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We've improved Slashdot's video section; now you can view our video interviews, product close-ups and site visits with all the usual Slashdot options to comment, share, etc. No more walled garden! It's a work in progress -- we hope you'll check it out (Learn more about the recent updates).

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Comment: Re:Systemic and widespread? (Score 1) 489

by Zaiff Urgulbunger (#49441367) Attached to: The Courage of Bystanders Who Press "Record"

It doesn't show where the officer and the suspect were involved in a tussle as claimed by the officer, during which the suspect reportedly took the officer's stun gun.

If we're still talking about the officer Michael T. Slager case (I'm so /. hardcore, I don't even read the comments let alone TFA!), then part of the reason he's been charged is because the video shows him placing his Taser beside the victim after he'd been shot.

Not disputing your point about videos not showing the entire context though!

Comment: Re:If i can't work on my car (Score 1) 292

by Zaiff Urgulbunger (#49415359) Attached to: EFF Fighting Automakers Over Whether You Own Your Car
I seem to recall VW improving the repairability of a Golf so that the newer model _should_ have a better insurance group rating. At least, that's what they said.

But at least insurance does provide some way to incentivise manufacturers to improve repairability... in theory anyway. However, I believe cars are increasingly brought on credit with bundled insurance, so maybe that's how they deal with it?

Comment: Re:Web sites (Score 1) 277

I've not found the PC Mag 2012 best apps listing either, but here's a PC Magazine review of NQ Vault. They seem to be under the impression it provides better security than it actually does. Shame they gave it a relatively nice review despite acknowledging that it's kind of buggy! I note that user-reviews both on the Google Play page and the above PC Mag review mention it loosing their data... which isn't a huge surprise if it's buggy.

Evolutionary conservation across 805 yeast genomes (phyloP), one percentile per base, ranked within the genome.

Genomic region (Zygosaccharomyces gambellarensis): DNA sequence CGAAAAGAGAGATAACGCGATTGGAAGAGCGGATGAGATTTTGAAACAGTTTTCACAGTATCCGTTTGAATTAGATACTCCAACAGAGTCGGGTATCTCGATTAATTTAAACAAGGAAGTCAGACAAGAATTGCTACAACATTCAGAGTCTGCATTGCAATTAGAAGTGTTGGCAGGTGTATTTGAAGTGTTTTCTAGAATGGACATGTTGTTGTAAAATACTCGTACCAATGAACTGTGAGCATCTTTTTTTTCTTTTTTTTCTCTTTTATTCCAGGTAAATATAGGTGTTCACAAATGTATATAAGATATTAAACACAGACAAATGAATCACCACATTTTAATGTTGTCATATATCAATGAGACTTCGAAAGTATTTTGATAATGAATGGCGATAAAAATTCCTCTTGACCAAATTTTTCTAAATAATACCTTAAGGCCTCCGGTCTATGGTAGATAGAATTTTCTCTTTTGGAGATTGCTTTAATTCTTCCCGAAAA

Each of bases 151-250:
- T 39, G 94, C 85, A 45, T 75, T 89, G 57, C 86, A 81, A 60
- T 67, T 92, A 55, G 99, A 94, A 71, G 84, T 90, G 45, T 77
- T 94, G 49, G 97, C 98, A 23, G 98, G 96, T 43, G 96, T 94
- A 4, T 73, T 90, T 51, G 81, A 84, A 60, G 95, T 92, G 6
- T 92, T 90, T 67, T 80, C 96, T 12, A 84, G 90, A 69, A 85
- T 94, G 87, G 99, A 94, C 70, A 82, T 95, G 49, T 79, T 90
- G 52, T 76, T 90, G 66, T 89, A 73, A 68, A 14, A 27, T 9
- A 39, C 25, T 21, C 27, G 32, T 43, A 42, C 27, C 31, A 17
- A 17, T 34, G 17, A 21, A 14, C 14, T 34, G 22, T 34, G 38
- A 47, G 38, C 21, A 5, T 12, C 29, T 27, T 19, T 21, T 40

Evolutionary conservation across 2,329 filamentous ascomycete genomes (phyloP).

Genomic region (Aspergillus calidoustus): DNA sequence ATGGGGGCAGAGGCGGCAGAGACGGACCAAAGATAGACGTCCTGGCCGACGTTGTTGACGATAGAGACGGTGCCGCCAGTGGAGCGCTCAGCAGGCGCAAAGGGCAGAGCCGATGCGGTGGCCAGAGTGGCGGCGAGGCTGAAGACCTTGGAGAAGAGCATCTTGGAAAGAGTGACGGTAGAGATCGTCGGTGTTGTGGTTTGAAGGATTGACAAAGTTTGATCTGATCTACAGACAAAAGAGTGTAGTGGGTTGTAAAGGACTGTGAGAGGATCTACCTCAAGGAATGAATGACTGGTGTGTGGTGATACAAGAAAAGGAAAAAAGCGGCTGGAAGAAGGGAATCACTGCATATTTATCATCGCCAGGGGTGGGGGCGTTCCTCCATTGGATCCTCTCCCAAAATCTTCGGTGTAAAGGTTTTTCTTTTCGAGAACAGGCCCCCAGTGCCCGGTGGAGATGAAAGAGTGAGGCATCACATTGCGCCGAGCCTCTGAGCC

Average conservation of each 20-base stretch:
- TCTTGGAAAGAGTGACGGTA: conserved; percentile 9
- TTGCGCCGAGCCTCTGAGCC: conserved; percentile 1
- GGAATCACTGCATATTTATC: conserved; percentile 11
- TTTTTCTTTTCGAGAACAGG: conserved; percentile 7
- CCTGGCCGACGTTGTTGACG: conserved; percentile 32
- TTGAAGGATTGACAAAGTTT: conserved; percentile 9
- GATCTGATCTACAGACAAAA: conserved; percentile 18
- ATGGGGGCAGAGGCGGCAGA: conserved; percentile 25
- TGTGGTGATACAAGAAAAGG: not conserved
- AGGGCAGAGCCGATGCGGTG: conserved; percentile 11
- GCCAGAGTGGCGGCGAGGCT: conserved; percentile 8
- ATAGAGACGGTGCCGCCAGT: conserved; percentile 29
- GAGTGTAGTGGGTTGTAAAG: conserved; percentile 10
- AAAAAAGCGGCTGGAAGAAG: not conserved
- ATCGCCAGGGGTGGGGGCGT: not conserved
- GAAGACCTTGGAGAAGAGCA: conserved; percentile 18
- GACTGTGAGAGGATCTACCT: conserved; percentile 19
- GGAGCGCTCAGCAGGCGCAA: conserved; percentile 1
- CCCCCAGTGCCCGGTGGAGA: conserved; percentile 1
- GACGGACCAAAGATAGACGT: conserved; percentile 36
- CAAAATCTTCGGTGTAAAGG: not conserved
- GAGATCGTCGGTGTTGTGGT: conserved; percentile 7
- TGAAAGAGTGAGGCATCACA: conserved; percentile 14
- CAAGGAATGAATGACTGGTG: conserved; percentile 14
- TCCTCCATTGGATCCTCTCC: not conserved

Being as it hails from Dallas, I'd assume they tried patenting XOR as a security method and then trolling every equally incompetent "data security" company they could think of before deciding to hack their own one together?!

Comment: Re:Experience (Score 1) 155

I do not know about New York, but if you take an Uber car and get into an accident, do not count on the driver's insurance. It was invalidated the second you got in the car, having promised to pay him.

Don't know the specifics of the case, but Yellow Cab in Chicago have filed for bankruptcy because they are presumably unable to pay damages to a customer who was injured in a crash.

There must be a bit more detail to it, because I would have expected Yellow Cabs insurance to cover it... but just goes to show... something!

Comment: Re:Why bring that up ? (Score 1) 122

by Zaiff Urgulbunger (#49185277) Attached to: Craig Brittain (Revenge Porn King) Sues For Use of Image

His name is public however because it is in the public interest.

I'd like you to back this up with reason, please. The justice system has its hooks in here. Punishment is in their dominion, not yours or mine. So. Exactly how does it benefit the public to further drag his name, address, family, future etc., through the mud?

Someone is found guilty of a crime, it's in the public interest to be aware of this. The justice system in (in theory) operating on behalf of society. So the news media report such things.

I'm struggling to understand why you feel this is wrong. Is there a circumstance (other than this one) where it would make sense to keep the identity of a guilty party secret?

Comment: Re:Why bring that up ? (Score 1) 122

by Zaiff Urgulbunger (#49167199) Attached to: Craig Brittain (Revenge Porn King) Sues For Use of Image
Your argument might make sense except that the perp in this case has been found guilty, and the crime he is guilty of was operating a business that traded off making peoples private pics public; essentially blackmailing them. His name is public however because it is in the public interest.

The thing I find strange/funny is that he must surely have learned a bit about what can and can't be made public whilst trying to defend himself, and yet... he hasn't, has he?

So on top of being a social low-life parasite, he's a stupid social low-life parasite. Double whammy!

In case of injury notify your superior immediately. He'll kiss it and make it better.

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